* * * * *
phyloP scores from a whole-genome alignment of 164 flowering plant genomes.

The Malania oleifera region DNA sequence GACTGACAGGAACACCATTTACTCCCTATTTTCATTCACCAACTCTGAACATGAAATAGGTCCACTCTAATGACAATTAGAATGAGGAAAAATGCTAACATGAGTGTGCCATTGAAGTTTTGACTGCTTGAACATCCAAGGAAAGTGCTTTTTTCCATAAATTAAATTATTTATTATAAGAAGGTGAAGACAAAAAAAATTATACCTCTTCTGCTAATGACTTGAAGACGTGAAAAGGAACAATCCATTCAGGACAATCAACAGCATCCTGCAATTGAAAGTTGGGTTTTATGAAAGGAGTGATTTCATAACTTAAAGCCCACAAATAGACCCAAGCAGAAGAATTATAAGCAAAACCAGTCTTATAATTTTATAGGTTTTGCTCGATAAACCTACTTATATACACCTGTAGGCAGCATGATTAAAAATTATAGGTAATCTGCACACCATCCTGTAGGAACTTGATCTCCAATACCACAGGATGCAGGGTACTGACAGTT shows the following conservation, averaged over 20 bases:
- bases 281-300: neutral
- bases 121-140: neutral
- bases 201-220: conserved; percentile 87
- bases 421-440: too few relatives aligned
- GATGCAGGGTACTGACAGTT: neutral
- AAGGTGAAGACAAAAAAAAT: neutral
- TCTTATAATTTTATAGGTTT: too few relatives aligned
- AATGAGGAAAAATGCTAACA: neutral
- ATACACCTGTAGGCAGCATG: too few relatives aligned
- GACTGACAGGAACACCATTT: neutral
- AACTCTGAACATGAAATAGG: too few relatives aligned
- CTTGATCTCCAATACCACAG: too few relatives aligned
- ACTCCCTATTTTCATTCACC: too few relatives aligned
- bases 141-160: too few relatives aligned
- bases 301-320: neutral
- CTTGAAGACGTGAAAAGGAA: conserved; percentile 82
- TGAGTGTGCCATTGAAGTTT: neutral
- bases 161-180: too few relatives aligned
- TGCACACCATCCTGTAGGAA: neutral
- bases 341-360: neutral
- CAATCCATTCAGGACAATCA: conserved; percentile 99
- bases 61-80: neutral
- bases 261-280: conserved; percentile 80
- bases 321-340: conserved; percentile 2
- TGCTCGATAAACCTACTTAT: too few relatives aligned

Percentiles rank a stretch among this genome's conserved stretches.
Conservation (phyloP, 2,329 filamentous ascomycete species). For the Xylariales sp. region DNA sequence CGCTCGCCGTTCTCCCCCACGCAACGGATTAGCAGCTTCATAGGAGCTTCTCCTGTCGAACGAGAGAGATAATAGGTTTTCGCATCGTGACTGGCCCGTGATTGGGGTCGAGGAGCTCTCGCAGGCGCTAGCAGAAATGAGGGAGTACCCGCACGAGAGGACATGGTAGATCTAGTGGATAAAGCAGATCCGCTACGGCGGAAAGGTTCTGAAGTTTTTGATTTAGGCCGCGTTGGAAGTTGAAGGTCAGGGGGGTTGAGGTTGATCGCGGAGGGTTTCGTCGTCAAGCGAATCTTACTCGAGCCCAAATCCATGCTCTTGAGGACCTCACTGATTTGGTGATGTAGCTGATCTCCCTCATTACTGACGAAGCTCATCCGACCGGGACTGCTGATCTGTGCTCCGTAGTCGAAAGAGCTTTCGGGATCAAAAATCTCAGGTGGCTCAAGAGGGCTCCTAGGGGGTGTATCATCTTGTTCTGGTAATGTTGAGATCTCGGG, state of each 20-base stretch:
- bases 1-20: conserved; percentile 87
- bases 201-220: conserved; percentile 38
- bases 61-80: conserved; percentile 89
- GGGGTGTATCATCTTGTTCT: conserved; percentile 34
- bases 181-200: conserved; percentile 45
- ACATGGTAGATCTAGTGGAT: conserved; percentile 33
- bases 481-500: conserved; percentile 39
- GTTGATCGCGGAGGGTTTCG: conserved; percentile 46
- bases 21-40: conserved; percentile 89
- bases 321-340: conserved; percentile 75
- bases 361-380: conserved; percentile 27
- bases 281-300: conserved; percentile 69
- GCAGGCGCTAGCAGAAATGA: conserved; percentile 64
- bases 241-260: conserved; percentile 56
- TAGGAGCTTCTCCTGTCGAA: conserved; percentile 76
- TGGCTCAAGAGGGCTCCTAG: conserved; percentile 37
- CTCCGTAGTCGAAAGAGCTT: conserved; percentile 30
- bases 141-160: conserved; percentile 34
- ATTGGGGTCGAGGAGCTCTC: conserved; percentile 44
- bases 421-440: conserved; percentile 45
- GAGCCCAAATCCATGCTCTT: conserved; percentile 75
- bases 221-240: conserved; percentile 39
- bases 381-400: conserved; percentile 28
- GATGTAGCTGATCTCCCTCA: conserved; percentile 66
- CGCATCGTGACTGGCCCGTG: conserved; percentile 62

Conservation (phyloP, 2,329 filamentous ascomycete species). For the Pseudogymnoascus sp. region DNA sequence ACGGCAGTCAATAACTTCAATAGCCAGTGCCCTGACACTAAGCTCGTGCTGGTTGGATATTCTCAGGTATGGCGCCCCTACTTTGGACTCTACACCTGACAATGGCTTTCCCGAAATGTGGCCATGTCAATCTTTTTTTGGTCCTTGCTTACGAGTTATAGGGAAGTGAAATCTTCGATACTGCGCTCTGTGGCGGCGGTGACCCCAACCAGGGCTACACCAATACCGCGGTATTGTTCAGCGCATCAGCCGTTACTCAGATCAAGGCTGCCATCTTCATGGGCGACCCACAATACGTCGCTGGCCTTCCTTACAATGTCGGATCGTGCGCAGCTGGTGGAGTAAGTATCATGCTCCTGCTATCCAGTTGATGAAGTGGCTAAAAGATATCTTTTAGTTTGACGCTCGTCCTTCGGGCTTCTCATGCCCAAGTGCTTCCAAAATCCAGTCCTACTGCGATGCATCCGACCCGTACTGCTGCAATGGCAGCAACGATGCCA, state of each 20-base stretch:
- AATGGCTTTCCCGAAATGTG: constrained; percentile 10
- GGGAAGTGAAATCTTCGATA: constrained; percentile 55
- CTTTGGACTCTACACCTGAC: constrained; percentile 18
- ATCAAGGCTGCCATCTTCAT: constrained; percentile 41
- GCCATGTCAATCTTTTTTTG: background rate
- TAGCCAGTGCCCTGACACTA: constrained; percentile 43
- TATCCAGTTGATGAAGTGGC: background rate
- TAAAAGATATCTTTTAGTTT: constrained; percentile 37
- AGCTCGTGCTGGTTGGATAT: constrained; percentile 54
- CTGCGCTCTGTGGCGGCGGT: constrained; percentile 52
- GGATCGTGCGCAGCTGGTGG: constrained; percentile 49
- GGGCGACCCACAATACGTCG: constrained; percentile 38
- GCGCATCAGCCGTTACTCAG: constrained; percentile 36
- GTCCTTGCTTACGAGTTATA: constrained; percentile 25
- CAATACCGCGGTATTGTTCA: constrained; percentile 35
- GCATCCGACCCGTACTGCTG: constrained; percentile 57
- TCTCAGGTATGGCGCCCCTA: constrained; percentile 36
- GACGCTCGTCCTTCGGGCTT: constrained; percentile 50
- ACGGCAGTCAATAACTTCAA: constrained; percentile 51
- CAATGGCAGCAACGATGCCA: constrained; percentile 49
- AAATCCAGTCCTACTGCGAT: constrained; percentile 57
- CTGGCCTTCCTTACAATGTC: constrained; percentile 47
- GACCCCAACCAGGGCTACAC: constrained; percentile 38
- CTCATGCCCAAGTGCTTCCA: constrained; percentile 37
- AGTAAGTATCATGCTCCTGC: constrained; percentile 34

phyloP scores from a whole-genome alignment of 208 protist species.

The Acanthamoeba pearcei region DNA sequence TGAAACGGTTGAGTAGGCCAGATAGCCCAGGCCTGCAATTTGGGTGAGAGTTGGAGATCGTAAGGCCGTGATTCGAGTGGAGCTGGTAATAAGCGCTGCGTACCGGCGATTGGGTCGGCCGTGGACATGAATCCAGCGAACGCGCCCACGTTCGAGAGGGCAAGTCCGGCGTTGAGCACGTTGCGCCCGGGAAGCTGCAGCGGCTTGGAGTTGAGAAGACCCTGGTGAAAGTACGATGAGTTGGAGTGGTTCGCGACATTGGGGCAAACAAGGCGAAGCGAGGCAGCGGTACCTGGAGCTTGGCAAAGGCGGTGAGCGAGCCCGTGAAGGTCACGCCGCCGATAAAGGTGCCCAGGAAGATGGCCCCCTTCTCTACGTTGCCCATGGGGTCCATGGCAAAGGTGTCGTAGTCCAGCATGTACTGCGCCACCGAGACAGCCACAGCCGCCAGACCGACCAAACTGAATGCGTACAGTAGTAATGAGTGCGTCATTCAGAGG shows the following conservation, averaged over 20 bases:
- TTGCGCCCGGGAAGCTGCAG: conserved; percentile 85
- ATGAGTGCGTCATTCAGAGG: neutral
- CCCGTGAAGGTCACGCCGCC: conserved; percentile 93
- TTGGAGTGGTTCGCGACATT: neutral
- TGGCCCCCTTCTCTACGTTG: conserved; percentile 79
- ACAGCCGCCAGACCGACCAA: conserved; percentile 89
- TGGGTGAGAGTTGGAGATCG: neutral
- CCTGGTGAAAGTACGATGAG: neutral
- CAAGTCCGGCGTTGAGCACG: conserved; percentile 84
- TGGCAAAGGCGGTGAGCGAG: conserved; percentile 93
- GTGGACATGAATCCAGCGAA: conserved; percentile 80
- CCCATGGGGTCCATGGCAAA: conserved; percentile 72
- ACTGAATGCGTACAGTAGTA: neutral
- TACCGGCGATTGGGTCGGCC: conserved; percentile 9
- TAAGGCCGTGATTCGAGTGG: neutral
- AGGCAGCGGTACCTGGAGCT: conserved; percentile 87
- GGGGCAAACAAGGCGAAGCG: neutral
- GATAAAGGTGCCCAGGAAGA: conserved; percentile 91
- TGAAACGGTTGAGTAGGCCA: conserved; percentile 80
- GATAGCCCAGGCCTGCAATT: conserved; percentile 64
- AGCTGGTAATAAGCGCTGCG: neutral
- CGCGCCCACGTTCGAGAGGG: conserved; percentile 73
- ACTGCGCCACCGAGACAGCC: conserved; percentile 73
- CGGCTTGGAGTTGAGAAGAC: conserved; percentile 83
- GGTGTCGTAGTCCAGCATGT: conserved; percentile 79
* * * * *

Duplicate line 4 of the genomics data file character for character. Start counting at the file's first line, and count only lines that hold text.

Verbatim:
- bases 121-140: neutral